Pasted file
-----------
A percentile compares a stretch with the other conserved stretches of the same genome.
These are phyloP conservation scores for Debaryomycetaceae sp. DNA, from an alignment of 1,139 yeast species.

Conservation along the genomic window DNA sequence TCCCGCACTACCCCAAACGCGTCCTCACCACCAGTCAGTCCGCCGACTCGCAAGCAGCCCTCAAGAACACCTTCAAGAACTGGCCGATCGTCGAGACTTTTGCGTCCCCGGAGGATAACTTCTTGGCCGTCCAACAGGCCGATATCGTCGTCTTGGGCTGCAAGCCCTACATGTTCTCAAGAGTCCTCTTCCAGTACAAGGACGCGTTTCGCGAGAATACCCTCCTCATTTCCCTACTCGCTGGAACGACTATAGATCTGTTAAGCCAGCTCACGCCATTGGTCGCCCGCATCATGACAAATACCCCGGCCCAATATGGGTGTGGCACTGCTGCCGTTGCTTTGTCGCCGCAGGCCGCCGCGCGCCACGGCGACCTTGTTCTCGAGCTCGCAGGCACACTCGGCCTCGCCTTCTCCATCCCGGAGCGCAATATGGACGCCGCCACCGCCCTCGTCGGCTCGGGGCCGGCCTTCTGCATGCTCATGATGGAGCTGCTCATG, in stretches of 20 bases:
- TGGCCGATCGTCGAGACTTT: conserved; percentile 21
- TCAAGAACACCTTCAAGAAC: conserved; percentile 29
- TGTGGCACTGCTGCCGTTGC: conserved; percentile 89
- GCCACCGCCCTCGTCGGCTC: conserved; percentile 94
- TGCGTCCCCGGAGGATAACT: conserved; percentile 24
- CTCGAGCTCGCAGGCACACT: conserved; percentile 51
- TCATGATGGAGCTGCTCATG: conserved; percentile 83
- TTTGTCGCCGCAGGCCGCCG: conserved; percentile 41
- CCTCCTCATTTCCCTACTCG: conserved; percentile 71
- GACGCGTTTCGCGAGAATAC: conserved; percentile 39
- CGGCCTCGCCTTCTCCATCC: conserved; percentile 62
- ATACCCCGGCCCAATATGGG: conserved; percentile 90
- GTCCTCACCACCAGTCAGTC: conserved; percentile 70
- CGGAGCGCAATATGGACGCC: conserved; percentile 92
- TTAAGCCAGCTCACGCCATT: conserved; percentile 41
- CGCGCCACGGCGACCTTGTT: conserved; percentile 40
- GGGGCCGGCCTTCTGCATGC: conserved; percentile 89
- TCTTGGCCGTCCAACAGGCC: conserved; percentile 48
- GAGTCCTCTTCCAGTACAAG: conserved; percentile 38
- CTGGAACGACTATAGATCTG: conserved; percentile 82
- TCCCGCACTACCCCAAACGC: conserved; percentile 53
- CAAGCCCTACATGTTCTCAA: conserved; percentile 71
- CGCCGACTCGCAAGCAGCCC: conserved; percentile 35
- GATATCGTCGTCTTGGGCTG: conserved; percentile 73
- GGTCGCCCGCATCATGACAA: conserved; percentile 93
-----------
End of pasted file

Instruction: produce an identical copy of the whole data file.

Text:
A percentile compares a stretch with the other conserved stretches of the same genome.
These are phyloP conservation scores for Debaryomycetaceae sp. DNA, from an alignment of 1,139 yeast species.

Conservation along the genomic window DNA sequence TCCCGCACTACCCCAAACGCGTCCTCACCACCAGTCAGTCCGCCGACTCGCAAGCAGCCCTCAAGAACACCTTCAAGAACTGGCCGATCGTCGAGACTTTTGCGTCCCCGGAGGATAACTTCTTGGCCGTCCAACAGGCCGATATCGTCGTCTTGGGCTGCAAGCCCTACATGTTCTCAAGAGTCCTCTTCCAGTACAAGGACGCGTTTCGCGAGAATACCCTCCTCATTTCCCTACTCGCTGGAACGACTATAGATCTGTTAAGCCAGCTCACGCCATTGGTCGCCCGCATCATGACAAATACCCCGGCCCAATATGGGTGTGGCACTGCTGCCGTTGCTTTGTCGCCGCAGGCCGCCGCGCGCCACGGCGACCTTGTTCTCGAGCTCGCAGGCACACTCGGCCTCGCCTTCTCCATCCCGGAGCGCAATATGGACGCCGCCACCGCCCTCGTCGGCTCGGGGCCGGCCTTCTGCATGCTCATGATGGAGCTGCTCATG, in stretches of 20 bases:
- TGGCCGATCGTCGAGACTTT: conserved; percentile 21
- TCAAGAACACCTTCAAGAAC: conserved; percentile 29
- TGTGGCACTGCTGCCGTTGC: conserved; percentile 89
- GCCACCGCCCTCGTCGGCTC: conserved; percentile 94
- TGCGTCCCCGGAGGATAACT: conserved; percentile 24
- CTCGAGCTCGCAGGCACACT: conserved; percentile 51
- TCATGATGGAGCTGCTCATG: conserved; percentile 83
- TTTGTCGCCGCAGGCCGCCG: conserved; percentile 41
- CCTCCTCATTTCCCTACTCG: conserved; percentile 71
- GACGCGTTTCGCGAGAATAC: conserved; percentile 39
- CGGCCTCGCCTTCTCCATCC: conserved; percentile 62
- ATACCCCGGCCCAATATGGG: conserved; percentile 90
- GTCCTCACCACCAGTCAGTC: conserved; percentile 70
- CGGAGCGCAATATGGACGCC: conserved; percentile 92
- TTAAGCCAGCTCACGCCATT: conserved; percentile 41
- CGCGCCACGGCGACCTTGTT: conserved; percentile 40
- GGGGCCGGCCTTCTGCATGC: conserved; percentile 89
- TCTTGGCCGTCCAACAGGCC: conserved; percentile 48
- GAGTCCTCTTCCAGTACAAG: conserved; percentile 38
- CTGGAACGACTATAGATCTG: conserved; percentile 82
- TCCCGCACTACCCCAAACGC: conserved; percentile 53
- CAAGCCCTACATGTTCTCAA: conserved; percentile 71
- CGCCGACTCGCAAGCAGCCC: conserved; percentile 35
- GATATCGTCGTCTTGGGCTG: conserved; percentile 73
- GGTCGCCCGCATCATGACAA: conserved; percentile 93